Start by applying for a Type 1 Resident Visa. Go to the Portugal Embassy in your home country and get the process started. Apply for this visa three months prior to your scheduled move to Portugal.

Once you’ve arrived at Portugal with the Type 1 Resident Visa, you have six months to apply for a Resident Permit. First, you need to apply for a Schengen Visa.

You can do this online or at a Portuguese consulate. We recommend that you have several copies of the documents needed as it’s likely you’ll need the same documents for the rest of the application processes.

For more information, visit SEF or the Ministry of Foreign Affairs.

Weather In Lagos, Portugal

Average min and max temperatures in Lagos, Portugal
Graph by Weather & Climate

Lagos, like most of Portugal, enjoys sunny days almost all year.

The weather in Lagos, Portugal, is the same as in most of the Algarve region: a wonderful Mediterranean climate with mild winters and hot summers. In the summer, the temperatures can range from 77°F to 86°F (25°C to 30°C), while in the winter, it goes from 50°F to 59°F (10°C to 15°C).

If you are looking for a place to be warm in the summers so that you can cool down in the water, but cool in the fall and winters without being too cold or having to bundle up too much, then the climate in Lagos, Portugal, is what you are looking for.

The summers are very dry, and the ocean water is at its warmest, around 71°F (21.5°C). This is probably why most tourists are attracted to Lagos, especially since it rains during the fall and picks up a bit in the winter.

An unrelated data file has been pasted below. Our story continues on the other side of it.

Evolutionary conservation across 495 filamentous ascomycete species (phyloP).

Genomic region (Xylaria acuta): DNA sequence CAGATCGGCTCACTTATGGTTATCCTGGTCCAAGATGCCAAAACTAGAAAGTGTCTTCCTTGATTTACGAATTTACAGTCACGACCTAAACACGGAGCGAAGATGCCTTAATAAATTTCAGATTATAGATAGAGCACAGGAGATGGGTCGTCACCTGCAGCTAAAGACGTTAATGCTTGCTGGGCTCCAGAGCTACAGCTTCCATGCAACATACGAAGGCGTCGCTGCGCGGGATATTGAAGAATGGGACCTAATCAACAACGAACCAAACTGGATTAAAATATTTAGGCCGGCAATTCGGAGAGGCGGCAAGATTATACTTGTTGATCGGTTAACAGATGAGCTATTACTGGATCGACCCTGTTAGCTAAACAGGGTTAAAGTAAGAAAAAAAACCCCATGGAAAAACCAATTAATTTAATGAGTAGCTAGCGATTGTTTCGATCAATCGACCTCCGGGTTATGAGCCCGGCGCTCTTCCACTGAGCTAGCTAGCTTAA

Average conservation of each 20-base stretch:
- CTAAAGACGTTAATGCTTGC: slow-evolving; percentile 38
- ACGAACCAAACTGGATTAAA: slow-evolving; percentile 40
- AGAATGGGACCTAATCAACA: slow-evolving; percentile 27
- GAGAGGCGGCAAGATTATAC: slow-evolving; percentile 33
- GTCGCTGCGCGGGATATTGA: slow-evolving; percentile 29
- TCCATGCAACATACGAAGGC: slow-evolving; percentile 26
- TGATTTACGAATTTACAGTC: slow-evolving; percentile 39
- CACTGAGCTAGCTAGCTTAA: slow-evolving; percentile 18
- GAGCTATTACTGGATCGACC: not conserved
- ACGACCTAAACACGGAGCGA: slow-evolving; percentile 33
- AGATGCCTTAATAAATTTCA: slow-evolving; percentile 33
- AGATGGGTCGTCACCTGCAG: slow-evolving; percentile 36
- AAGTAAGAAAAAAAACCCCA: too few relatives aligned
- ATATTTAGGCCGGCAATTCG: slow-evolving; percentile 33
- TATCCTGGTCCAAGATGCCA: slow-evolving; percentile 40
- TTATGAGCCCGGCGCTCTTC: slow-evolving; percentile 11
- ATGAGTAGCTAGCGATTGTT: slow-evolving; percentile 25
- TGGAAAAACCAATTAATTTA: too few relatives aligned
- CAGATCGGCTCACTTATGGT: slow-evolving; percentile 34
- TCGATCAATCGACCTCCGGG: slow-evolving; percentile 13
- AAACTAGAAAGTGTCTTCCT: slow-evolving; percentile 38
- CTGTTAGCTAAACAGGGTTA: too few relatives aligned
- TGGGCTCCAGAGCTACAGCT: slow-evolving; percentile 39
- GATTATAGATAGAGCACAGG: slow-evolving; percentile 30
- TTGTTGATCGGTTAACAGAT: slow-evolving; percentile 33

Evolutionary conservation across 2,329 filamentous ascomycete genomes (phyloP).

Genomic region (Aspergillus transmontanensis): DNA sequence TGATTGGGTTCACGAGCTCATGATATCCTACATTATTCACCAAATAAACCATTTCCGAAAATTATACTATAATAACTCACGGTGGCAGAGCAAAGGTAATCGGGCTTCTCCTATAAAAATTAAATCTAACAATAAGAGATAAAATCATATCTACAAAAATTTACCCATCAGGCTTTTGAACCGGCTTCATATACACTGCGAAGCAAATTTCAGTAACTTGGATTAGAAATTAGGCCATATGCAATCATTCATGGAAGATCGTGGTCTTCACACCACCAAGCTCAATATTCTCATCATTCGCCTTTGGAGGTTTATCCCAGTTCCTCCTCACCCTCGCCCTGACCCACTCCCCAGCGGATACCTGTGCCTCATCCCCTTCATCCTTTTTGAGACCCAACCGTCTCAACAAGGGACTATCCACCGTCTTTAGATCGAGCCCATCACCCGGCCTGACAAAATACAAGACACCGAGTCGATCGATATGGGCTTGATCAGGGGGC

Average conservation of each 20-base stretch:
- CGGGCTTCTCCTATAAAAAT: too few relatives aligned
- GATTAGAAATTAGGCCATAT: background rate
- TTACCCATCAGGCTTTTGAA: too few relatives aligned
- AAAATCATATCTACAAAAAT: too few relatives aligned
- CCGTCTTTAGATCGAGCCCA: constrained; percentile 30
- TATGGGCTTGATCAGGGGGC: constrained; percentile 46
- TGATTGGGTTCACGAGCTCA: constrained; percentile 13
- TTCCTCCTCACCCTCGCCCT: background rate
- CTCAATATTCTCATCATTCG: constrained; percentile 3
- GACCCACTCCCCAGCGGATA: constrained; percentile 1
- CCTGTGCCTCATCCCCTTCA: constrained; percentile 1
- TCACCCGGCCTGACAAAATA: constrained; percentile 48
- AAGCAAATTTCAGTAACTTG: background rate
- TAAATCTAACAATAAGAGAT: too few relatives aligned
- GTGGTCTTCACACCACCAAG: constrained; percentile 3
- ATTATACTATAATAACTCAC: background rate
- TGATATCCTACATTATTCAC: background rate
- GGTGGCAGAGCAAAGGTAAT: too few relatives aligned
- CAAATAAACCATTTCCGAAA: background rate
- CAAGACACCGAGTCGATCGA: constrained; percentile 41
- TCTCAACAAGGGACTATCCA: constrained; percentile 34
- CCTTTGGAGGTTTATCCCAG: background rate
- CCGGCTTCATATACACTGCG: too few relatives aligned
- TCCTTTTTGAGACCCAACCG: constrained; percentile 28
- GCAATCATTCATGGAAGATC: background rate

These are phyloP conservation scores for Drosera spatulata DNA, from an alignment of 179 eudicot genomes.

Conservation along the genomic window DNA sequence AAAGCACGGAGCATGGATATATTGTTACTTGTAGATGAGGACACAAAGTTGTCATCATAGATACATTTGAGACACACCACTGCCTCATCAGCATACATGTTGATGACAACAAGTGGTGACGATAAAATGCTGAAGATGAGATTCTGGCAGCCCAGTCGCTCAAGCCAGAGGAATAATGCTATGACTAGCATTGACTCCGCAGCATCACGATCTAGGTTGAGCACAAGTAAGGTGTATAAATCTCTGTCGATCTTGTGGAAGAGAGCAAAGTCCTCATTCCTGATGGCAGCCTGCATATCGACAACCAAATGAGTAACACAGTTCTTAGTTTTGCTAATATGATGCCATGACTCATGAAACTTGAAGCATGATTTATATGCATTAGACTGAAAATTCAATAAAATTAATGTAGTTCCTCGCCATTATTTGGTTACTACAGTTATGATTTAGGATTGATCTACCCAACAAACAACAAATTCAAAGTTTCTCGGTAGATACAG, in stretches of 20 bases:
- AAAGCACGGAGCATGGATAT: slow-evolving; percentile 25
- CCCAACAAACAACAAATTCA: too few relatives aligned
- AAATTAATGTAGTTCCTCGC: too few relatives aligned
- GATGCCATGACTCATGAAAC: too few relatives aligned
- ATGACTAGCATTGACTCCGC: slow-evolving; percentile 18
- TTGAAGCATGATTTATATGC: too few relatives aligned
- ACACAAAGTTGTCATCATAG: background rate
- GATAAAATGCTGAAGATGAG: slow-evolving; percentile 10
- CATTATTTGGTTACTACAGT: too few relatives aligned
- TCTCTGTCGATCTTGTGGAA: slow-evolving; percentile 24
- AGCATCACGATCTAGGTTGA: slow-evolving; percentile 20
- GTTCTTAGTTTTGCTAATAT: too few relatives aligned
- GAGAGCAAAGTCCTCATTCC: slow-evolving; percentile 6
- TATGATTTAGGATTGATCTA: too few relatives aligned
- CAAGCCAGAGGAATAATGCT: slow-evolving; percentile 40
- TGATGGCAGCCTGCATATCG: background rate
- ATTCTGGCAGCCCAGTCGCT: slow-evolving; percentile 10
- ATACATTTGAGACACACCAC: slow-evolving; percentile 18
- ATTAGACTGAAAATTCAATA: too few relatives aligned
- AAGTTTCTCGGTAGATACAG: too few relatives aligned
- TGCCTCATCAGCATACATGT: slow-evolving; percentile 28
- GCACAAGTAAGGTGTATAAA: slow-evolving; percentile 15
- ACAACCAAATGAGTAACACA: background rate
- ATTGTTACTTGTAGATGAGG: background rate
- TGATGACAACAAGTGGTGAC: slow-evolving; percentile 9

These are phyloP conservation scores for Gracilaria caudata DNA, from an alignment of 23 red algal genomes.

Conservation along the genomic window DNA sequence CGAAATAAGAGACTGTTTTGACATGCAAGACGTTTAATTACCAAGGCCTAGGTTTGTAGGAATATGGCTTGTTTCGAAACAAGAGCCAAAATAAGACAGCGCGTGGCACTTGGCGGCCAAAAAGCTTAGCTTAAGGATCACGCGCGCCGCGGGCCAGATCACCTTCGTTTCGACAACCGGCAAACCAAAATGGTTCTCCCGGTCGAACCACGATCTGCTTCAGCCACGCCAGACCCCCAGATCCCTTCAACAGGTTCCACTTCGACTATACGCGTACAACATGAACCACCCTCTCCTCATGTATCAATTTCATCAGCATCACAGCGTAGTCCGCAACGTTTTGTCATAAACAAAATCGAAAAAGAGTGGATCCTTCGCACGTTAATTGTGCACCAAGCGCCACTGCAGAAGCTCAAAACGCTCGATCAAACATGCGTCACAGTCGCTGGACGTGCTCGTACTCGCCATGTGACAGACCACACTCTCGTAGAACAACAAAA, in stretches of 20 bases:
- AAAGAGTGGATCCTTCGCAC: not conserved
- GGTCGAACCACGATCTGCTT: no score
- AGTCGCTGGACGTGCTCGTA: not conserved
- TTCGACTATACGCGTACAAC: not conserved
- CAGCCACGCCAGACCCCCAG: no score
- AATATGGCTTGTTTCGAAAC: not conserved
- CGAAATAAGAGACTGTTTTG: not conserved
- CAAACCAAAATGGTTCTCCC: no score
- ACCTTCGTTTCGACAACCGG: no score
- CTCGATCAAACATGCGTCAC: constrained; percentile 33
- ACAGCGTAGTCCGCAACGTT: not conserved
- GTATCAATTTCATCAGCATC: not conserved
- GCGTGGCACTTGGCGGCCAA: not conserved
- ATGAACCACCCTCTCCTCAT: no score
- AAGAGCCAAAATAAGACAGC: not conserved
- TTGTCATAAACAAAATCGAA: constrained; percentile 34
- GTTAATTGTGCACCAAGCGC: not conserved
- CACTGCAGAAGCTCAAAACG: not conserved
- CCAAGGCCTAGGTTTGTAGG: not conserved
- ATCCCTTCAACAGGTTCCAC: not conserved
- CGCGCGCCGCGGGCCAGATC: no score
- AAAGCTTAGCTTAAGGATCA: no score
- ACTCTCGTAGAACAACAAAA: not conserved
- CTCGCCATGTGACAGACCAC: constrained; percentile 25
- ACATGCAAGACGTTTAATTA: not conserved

Although it does rain during the colder months, it only ends up coming down about 50 days in the year.

Overall, the weather in Lagos, Portugal, is perfect for vacations, retreats, or retirement.

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Cost Of Living In Lagos, Portugal, Makes Panama Bite The Dust
By Kathleen Peddicord

With the low cost of living in Lagos, Portugal, you can afford this best of sunny, coastal Europe.

Central America is the place to shop for a top retirement or new-life option if your budget is modest… right?

Indeed, a limited nest egg can stretch far in this accessible, sunny, and affordable region.

But here’s news: That same nest egg can stretch just as far right now in Portugal.

In fact, having done the sums based on recent firsthand experience hanging out in the Algarve, Lief and I have concluded that that coastal region of Portugal can be more affordable than Panama City, where we normally hang our hats, and as affordable as other heralded low-cost Central American destinations.

Fifteenth-century Lagos, a primary destination in the Algarve with a lively old town, is the place where we’ve chosen to base our Portugal adventures. We invested in an apartment here, on a winding cobblestoned street with a view of the harbor, and are actively searching for a second.

Why Lagos, Portugal?

It’s historic, charming, and quintessentially Old World. It draws a steady tourist crowd, meaning good rental prospects.

And it’s cheap.

How cheap?

One café in the heart of it all, on the main square, offers a hamburger for 2.80 euros, a small pizza for 3 euros, and sandwiches for not much more. Not fine fare, but this is tourist-central.

When we commented on the surprisingly low prices to our traveling companion, a native Portuguese, during our most recent visit, he was confused.

“These cafés and restaurants are much more expensive than others outside the center of the city,” he explained. “Other places elsewhere in the city would be cheaper.”

How could a hamburger be cheaper than 2.80 euros? I’ve been told about hamburgers for US$3 in Panama City, but I’ve never seen one.

In the restaurants frequented by tourists in Panama’s capital, a hamburger costs US$6 or US$7.

But there’s more to life than hamburgers, you may be thinking…

Fair enough.